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Prevalence of childhood mental disorders in high-income countries: a systematic review and meta-analysis to inform policymaking
  1. Jenny Lou Barican1,
  2. Donna Yung1,
  3. Christine Schwartz1,
  4. Yufei Zheng1,
  5. Katholiki Georgiades2,
  6. Charlotte Waddell1
  1. 1 Children's Health Policy Centre, Simon Fraser University, Vancouver, British Columbia, Canada
  2. 2 Offord Centre for Child Studies, McMaster University, Hamilton, Ontario, Canada
  1. Correspondence to Dr Charlotte Waddell, Faculty of Health Sciences, Simon Fraser University, Vancouver, BC V5A 1S6, Canada; charlotte_waddell{at}sfu.ca

Abstract

Question Mental disorders typically start in childhood and persist, causing high individual and collective burdens. To inform policymaking to address children’s mental health in high-income countries we aimed to identify updated data on disorder prevalence.

Methods We identified epidemiological studies reporting mental disorder prevalence in representative samples of children aged 18 years or younger—including a range of disorders and ages and assessing impairment (searching January 1990 through February 2021). We extracted associated service-use data where studies assessed this. We conducted meta-analyses using a random effects logistic model (using R metafor package).

Findings Fourteen studies in 11 countries met inclusion criteria, published from 2003 to 2020 with a pooled sample of 61 545 children aged 4–18 years, including eight reporting service use. (All data were collected pre-COVID-19.) Overall prevalence of any childhood mental disorder was 12.7% (95% CI 10.1% to 15.9%; I2=99.1%). Significant heterogeneity pertained to diagnostic measurement and study location. Anxiety (5.2%), attention-deficit/hyperactivity (3.7%), oppositional defiant (3.3%), substance use (2.3%), conduct (1.3%) and depressive (1.3%) disorders were the most common. Among children with mental disorders, only 44.2% (95% CI 37.6% to 50.9%) received any services for these conditions.

Conclusions An estimated one in eight children have mental disorders at any given time, causing symptoms and impairment, therefore requiring treatment. Yet even in high-income countries, most children with mental disorders are not receiving services for these conditions. We discuss the implications, particularly the need to substantially increase public investments in effective interventions. We also discuss the policy urgency, given the emerging increases in childhood mental health problems since the onset of the COVID-19 pandemic (PROSPERO CRD42020157262).

  • child & adolescent psychiatry

Data availability statement

Data covered in this systematic review and meta-analysis are available from the corresponding author, upon reasonable request.

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Background

Mental disorders typically start in childhood and adolescence (hereafter childhood) and significantly interfere with well-being and development.1 2 Now the leading cause of childhood disability globally,3 these disorders often persist into adulthood, adding greatly to the burden for individuals.4 5 The collective social and economic burdens are also high due to associated healthcare, education, child protection and justice system costs—and to the cost of lost human potential.6–9 Service shortfalls have compounded the burdens, even in high-income countries such as the UK, USA and Canada.10 This is despite growing health expenditures in these countries over the years.11–13 These shortfalls also persist despite longstanding recognition that all children have the right to adequate health, social and educational services—including mental health services14—and despite considerable research evidence describing effective interventions for preventing and treating childhood mental disorders.15–17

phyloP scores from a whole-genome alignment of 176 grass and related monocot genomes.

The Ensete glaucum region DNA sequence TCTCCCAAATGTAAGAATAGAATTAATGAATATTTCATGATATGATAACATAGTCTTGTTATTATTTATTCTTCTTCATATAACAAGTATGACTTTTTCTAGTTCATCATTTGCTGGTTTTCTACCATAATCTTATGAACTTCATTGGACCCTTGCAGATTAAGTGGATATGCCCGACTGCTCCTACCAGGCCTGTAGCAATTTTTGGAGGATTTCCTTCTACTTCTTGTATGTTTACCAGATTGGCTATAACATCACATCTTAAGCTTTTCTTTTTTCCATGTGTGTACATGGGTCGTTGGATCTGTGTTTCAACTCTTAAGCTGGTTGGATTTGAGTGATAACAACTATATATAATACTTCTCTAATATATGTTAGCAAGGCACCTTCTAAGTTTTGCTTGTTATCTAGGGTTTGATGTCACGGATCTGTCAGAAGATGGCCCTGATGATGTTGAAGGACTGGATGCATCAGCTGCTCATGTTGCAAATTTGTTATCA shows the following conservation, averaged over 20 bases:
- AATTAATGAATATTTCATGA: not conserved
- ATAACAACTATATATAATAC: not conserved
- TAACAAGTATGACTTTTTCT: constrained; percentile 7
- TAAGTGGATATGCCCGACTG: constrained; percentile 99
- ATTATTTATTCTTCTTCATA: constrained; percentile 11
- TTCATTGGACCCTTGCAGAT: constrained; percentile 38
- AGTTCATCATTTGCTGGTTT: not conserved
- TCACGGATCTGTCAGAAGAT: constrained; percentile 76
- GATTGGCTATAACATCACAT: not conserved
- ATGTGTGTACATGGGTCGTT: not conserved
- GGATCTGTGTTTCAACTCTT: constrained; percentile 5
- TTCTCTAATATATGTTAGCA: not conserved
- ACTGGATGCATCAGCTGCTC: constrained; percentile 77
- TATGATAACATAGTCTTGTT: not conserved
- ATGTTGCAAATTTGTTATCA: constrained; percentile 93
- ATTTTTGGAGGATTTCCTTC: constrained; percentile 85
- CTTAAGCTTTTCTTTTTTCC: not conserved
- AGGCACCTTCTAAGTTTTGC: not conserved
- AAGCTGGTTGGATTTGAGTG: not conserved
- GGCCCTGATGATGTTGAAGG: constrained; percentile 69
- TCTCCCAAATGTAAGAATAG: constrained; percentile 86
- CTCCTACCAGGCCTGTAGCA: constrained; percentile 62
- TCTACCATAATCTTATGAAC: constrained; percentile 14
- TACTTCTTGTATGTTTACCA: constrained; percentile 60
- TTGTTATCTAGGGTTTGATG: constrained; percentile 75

To address children’s mental health needs, policymakers require pooled prevalence data from multiple high-quality epidemiological studies using current or recent diagnostic standards.18 19 Studies using rigorous diagnostic measures in large representative/probabilistic samples and examining a range of mental disorders across multiple age groups provide accurate and comprehensive population estimates—and therefore the most accurate estimates of community burden. At the same time, data on associated patterns of mental health service use can also assist policymakers in identifying and remediating gaps.

Systematic review and meta-analysis methods are an optimal way of synthesising large bodies of research evidence to inform policymaking.20 21 However, recent reviews on the prevalence of childhood mental disorders have had policy-relevant limitations including: accepting less rigorous studies22–24; reporting on a relatively limited number of disorders25; and/or omitting service use data.22–26 As well, to our knowledge no reviews have included studies applying the latest diagnostic standards from the American Psychiatric Association’s (APA’s) Diagnostic and Statistical Manual of Mental Disorders (DSM) or the World Health Organization’s (WHO’s) International Classification of Diseases (ICD).27 28

Objective

To inform policymaking intended to address children’s mental health in high-income countries, we therefore conducted a systematic review and meta-analysis to identify comprehensive and updated data on the prevalence of childhood mental disorders and, where possible, associated service use. To ensure robust data, we aimed to identify recent high-quality epidemiological studies. We focused on high-income countries because most low- and middle-income countries have yet to mobilise children’s mental health services on a large scale—due to insufficient financial and human resources.29 30

Methods

Search strategy

We followed the Meta-analysis of Observational Studies in Epidemiology (MOOSE)31 and Preferred Reporting Items for Systematic Review and Meta-Analyses (PRISMA)32 guidelines for this systematic review and meta-analysis. (Online supplemental appendix A provides MOOSE and PRISMA checklists.) We registered this review with PROSPERO (number CRD42020157262; see www.crd.york.ac.uk/PROSPERO/; no amendments added).